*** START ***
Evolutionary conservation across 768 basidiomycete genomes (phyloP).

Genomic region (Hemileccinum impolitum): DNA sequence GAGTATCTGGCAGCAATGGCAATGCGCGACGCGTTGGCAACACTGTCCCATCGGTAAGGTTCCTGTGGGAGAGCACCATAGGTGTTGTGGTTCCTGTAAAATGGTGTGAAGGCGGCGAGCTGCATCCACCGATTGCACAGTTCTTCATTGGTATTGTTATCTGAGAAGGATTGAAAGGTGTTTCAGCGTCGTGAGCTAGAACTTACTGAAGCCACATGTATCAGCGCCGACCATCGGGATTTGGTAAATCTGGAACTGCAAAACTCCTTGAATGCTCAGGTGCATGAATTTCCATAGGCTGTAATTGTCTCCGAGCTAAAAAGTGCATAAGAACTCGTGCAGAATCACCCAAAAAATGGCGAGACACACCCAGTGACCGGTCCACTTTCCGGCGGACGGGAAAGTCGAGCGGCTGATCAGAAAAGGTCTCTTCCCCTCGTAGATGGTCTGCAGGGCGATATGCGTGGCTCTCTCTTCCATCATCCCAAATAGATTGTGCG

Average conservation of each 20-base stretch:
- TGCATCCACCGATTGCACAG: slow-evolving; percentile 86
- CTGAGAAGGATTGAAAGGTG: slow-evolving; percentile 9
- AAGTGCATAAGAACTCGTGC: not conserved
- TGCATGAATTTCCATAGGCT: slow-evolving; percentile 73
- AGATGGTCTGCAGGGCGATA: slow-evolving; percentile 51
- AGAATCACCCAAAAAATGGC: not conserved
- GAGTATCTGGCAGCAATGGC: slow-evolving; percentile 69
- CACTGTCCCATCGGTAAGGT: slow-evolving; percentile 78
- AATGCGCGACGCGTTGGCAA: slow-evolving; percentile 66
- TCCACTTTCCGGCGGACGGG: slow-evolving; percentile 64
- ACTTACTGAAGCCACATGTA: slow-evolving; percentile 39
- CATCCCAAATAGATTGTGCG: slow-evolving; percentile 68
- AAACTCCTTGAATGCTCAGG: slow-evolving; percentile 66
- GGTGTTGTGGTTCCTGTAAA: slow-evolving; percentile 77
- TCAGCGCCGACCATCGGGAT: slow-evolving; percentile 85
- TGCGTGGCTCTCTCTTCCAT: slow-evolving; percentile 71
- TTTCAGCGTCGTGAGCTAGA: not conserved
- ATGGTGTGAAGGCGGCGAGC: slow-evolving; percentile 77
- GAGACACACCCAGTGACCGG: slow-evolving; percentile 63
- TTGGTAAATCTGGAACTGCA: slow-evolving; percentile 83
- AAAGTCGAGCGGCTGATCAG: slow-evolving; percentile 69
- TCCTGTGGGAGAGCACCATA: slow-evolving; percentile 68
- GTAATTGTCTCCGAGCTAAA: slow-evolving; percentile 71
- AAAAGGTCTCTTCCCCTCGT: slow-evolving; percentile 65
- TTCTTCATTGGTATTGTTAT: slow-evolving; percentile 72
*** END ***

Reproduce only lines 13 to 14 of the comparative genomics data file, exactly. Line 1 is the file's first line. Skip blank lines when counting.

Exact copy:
- TCCACTTTCCGGCGGACGGG: slow-evolving; percentile 64
- ACTTACTGAAGCCACATGTA: slow-evolving; percentile 39